Tag Archives: rhetoric and argumentation

Thinking about an experiment on “practical math” in normative contexts

I am trying to think about an experimental situation that would allow me to test how normative-institutional contexts impact on children quantitative reasoning. Ideally, it has to be an easy experimental task that can be tested quickly with children from different cultures. What follows is a half-baked draft. Your feedback and criticism is most welcome.

So this is the idea… Children (ages 4 to 7) are interviewed individually. During the interview, they are shown a series of very short puppet plays. After each play children are questioned about the best way to solve a problem that arose in the play. Children are required to offer quantitative answers to such problems; for example, “how much money does character A have to pay character B to get even?” or “How many blocks does character A need to add in order to complete the building?”, etc.  The narratives are different in nature. Some narratives provide a social and normative context to the problem, in the sense that they highlight certain social rules children need to take into account in order to respond appropriately to the situation. Other narratives, by way of contrast, highlight “technical” or “engineering” problems, and involve means-ends reasoning. They problems they involve are similar to the normative problems in their mathematical content, yet the narrative context is markedly different.

Examples:

A1: “Negative reciprocity and reparation”. Character A has a bag with three candy bars. Character A shows the bag to character B and tells her that she loves candy bars and that she plans to eat them with her friends the next day. Character A goes to sleep. Character B steals the bars and eats them. Character A wakes up and finds character B stole the candy, and asks character B to return them. Character B says she doesn’t have the candy anymore but that she can offer character A some money to make up for the stolen candy. She opens a purse and drops some coins and bills on the table. The child is asked to choose the coins and bills character B has to hand over to character A in order to get even. They child is questioned about how she made that decision; and how she calculated how many bills and coins that character B must give character A.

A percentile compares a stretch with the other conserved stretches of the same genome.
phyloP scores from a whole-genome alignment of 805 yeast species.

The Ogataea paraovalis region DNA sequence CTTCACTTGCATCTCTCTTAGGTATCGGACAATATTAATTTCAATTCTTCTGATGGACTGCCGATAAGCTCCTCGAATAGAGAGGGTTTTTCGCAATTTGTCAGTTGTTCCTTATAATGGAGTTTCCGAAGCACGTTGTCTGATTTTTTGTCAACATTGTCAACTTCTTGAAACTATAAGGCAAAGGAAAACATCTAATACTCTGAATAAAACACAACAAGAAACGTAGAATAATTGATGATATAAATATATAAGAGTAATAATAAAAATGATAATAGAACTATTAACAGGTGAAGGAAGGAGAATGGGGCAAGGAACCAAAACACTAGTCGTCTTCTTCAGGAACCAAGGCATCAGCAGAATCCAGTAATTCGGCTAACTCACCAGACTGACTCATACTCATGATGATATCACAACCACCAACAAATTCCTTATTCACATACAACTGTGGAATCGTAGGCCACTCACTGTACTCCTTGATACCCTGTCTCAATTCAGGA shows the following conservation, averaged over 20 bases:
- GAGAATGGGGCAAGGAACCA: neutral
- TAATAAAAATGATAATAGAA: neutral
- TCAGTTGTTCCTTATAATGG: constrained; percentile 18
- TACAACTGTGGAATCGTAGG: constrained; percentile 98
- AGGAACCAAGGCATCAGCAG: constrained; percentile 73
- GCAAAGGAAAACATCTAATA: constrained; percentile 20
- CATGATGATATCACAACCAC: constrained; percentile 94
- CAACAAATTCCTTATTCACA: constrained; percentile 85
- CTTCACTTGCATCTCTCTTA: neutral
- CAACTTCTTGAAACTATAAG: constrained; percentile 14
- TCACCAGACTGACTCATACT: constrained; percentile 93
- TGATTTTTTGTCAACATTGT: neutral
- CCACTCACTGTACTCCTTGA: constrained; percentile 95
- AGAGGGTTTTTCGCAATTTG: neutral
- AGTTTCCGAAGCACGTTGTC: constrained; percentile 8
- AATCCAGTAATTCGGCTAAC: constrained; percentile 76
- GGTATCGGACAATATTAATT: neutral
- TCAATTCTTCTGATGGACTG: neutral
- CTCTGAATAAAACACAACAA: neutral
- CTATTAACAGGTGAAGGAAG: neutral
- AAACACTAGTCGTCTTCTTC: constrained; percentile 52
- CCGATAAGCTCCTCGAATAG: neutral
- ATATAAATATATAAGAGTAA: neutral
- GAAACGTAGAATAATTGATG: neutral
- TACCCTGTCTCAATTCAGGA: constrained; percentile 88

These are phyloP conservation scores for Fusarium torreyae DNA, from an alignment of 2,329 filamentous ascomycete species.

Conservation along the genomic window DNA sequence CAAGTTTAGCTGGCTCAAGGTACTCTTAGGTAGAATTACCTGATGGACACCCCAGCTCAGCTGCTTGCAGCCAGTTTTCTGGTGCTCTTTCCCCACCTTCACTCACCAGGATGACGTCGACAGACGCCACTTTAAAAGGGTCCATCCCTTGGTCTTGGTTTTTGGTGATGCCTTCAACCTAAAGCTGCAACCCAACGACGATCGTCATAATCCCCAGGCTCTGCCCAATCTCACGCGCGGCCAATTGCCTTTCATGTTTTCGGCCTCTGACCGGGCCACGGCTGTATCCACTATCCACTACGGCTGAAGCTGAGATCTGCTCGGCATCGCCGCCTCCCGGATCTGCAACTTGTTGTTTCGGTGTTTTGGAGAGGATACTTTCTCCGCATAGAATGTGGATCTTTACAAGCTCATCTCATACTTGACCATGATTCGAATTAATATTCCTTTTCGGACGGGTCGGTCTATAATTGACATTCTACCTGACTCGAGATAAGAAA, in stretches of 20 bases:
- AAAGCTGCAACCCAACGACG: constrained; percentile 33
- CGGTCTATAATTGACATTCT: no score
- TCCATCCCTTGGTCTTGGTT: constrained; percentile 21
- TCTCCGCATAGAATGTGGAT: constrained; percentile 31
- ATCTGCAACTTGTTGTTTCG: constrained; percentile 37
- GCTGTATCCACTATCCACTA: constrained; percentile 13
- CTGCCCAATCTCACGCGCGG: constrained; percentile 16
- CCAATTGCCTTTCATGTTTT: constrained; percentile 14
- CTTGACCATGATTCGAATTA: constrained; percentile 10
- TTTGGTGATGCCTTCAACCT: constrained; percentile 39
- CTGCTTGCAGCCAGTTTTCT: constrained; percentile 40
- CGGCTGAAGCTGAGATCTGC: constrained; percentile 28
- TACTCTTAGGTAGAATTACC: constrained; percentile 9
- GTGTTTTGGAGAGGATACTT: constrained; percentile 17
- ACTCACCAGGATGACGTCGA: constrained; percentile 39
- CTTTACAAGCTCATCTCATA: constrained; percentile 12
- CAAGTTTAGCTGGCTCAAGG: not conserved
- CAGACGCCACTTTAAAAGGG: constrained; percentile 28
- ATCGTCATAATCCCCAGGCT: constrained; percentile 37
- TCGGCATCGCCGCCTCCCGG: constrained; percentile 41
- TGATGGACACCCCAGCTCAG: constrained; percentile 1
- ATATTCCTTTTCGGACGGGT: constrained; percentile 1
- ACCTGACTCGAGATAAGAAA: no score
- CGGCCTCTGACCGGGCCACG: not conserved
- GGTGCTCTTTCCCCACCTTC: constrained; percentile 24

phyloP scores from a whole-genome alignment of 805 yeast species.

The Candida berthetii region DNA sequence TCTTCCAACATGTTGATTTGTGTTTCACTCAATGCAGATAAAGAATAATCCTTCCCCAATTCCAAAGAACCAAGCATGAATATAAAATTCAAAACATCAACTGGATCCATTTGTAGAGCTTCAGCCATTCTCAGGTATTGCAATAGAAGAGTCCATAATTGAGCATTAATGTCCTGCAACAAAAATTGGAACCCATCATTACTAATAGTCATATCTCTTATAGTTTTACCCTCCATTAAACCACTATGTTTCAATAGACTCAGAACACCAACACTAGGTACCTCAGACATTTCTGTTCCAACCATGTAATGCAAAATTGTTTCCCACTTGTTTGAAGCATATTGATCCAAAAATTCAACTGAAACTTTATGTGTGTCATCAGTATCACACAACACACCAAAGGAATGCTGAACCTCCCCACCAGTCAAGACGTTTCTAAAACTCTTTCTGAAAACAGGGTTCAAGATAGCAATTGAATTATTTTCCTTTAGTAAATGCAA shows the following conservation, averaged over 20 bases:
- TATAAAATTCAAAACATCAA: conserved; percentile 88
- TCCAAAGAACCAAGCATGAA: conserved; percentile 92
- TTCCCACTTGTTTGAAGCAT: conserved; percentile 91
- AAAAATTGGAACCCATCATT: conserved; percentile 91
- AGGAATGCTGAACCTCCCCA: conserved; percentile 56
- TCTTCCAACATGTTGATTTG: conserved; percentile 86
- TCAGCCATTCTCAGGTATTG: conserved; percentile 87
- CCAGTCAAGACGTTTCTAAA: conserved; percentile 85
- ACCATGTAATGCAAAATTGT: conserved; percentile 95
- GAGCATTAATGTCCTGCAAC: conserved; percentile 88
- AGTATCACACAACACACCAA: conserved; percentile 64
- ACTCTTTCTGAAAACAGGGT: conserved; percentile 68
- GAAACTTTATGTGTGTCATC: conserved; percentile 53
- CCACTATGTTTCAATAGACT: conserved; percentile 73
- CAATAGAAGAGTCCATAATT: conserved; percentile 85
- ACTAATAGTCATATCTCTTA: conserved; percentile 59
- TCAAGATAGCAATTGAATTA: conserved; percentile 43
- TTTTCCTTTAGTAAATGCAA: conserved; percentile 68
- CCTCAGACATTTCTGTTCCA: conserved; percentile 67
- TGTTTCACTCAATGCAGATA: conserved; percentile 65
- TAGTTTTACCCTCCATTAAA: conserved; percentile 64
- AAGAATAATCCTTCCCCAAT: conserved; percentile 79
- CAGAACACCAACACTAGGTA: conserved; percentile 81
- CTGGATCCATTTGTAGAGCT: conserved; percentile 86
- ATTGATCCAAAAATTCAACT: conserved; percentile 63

A2: “Destruction and reconstruction”. The child is shown a tower formed by six big blocks. The child is told that a powerful storm and strong winds hit the building during the night and broke the three upper stories of the building. She’s then given a number of smaller blocks of different sizes and is asked to rebuild the tower so that it is as high as it was before the storm. The child is questioned the criteria she used to select the blocks and to decide how many blocks to use.

B1. “Positive reciprocity”. Character A visits character B and shows up with a present: a stack of stickers or trading cards. Each character returns to her own home. Then character B says that character A was really nice and that she would also like to give her a present to “get even”. The child is asked to help character B prepare her present. She is shown a cup and a collection of marbles and is told to fill the cup up until there are enough for A’s present. The child is also asked about how she decided how many marbles to give; i.e. to justify her decision.